Extremist militias in Libya have taken over stashes of chemical weapons which belonged to the late ruler Muammar Gaddafi, sources in the country told London-based Arabic newspaper Asharq Alawsat on Saturday.
The sources expressed concern that the non-conventional weaponry, which included mustard gas and sarin gas, could find its way into the hands of Islamic State fighters.
The report added that militias had apparently already conducted an experiment with the captured weapons.
On Friday Islamic State terrorists unleashed suicide bombings in eastern Libya, killing at least 40 people in what the group said was retaliation for Egyptian airstrikes against the extremists’ aggressive new branch in North Africa.
The bombings in the town of Qubba, which is controlled by Libya’s internationally recognized government, solidified concerns the extremist group has spread beyond the battlefields of Iraq and Syria and established a foothold less than 500 miles from the southern tip of Italy.
The militants have taken over at least two Libyan coastal cities on the Mediterranean — Sirte and Darna, which is about 30 kilometers (19 miles) from Qubba. They released a video Sunday that showed the beheading of 21 Egyptian Christians who were abducted in Sirte, and Egypt responded Monday with airstrikes on Darna.
The Islamic State group has established its presence in Libya by exploiting the country’s breakdown since dictator Gaddafi was ousted and killed in 2011. Hundreds of militias have taken power since then, and some of them have militant ideologies. A militia coalition known as Libya Dawn has taken over Tripoli, where Islamists set up their own parliament and government. Islamic extremist militias controlled the second-largest city of Benghazi until late last year, when army troops began battling them for control.
The Islamic State group claimed responsibility for Friday’s suicide bombings in Qubba, but said there were only two attacks, while the government said there were three.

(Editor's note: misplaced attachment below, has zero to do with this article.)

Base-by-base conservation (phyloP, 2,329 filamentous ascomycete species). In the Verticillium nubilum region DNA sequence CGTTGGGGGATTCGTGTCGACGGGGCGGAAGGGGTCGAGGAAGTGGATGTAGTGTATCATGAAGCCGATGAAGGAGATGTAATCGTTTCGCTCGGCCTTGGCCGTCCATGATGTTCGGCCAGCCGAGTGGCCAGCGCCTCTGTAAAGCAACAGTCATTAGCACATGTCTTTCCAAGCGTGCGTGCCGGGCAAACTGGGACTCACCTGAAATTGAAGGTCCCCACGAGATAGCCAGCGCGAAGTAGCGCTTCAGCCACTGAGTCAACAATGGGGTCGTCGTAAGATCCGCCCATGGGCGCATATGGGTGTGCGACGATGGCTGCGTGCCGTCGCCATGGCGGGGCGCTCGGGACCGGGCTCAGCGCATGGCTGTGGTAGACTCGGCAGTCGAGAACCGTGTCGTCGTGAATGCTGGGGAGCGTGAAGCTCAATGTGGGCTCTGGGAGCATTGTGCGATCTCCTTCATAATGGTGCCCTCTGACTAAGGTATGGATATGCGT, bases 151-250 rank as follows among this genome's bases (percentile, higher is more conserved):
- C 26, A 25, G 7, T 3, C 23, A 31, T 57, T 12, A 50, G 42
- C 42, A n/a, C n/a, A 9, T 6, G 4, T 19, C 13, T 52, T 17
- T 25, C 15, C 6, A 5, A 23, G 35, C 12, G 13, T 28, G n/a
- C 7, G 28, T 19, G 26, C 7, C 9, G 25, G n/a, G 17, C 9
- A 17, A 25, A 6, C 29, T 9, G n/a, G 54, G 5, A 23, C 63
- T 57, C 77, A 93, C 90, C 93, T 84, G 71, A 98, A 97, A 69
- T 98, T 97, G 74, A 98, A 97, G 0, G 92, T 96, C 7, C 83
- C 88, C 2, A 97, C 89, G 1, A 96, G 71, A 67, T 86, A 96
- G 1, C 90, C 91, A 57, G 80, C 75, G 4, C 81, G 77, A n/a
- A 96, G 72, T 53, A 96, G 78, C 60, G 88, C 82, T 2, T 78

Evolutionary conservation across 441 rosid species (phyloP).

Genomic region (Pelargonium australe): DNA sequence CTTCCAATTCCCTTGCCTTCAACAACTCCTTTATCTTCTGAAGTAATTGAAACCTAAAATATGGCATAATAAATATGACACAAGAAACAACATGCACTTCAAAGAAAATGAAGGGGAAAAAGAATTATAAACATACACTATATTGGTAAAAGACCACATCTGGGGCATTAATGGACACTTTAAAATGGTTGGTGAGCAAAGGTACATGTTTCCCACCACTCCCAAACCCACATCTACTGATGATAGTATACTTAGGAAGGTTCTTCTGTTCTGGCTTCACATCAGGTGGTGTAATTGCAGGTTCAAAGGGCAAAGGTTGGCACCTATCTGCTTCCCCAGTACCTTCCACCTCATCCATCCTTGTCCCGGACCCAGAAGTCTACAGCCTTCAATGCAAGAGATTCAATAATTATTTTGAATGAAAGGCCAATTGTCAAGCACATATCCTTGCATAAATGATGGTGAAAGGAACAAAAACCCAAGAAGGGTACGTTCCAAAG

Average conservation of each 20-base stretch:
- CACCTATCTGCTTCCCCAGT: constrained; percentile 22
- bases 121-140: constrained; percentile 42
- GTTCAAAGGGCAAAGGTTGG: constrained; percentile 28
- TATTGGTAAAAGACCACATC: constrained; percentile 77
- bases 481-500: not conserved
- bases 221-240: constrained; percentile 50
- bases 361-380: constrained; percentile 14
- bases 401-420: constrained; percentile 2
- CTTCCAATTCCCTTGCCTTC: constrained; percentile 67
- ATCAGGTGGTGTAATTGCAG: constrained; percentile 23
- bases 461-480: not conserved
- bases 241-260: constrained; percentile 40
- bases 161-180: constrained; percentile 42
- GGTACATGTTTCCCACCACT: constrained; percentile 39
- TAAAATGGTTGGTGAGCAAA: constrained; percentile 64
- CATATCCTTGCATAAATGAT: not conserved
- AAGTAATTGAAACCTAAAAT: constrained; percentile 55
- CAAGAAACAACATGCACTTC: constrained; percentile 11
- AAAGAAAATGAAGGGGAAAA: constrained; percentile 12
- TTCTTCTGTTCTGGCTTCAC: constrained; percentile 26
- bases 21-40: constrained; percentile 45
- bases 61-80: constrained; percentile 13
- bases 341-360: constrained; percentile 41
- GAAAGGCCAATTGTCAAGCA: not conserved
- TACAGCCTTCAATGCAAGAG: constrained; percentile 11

Army spokesman Mohammed Hegazi said one attacker rammed an explosives-packed ambulance into a gas station where motorists were lined up.
“Imagine a car packed with a large amount of explosives striking a gas station; the explosion was huge and many of the injured are in very bad shape while the victims’ bodies were torn into pieces,” Hegazi said.
Two other bombers detonated vehicles next to the house of the parliament speaker and the nearby security headquarters, he said.
Government spokesman Mohammed Bazaza put the death toll at 40, with at least 70 injured, some seriously. The number of dead was expected to rise. Two security officials, speaking on condition of anonymity becase they were not authorized to talk to the media said at least 45 were killed.
Video broadcast from the scene showed dozens of cars wrecked and ablaze, with pools of blood on the asphalt, along with body parts, shoes and shattered glass. Bodies covered in sheets were lined up nearby. The government and parliament announced a week of mourning.
In addition to launching airstrikes on Darna earlier this week, Egypt joined Libya’s elected government in pressing for a UN Security Council resolution to lift a UN arms embargo on Libya and pave the way for international intervention — similar to the US-led campaign in Syria and Iraq against the Islamic State group.
But Security Council members US and Britain rejected the call, saying Thursday that Libya needs a national unity government first.
Libya is split between two rival parliaments and governments. The elected and internationally recognized parliament has been forced to relocate to the eastern city of Tobruk near the Egyptian border because Tripoli has been overrun by the Islamic and tribal militias. Meanwhile, an older pre-election parliament, supported by the militias, has remained in Tripoli and declared itself legitimate.
As violence has escalated dramatically across the country since summer, hundreds of thousands of Libyans have been displaced and entire cities and towns have been left in ruins. Islamic militias, including extremists from the Islamic State, are battling government forces for control of Benghazi in eastern Libya.
The Tripoli-based government, which is partially supported by Islamist factions and militias from the western city of Misrata, continued to deny the presence of an Islamic State affiliate in Libya. In a speech Thursday, Omar al-Hassi, the chosen prime minister of the Tripoli government, blamed the recent violence on Gaddafi loyalists and said the beheading video was “fabricated.”
Copyright 2015 The Associated Press.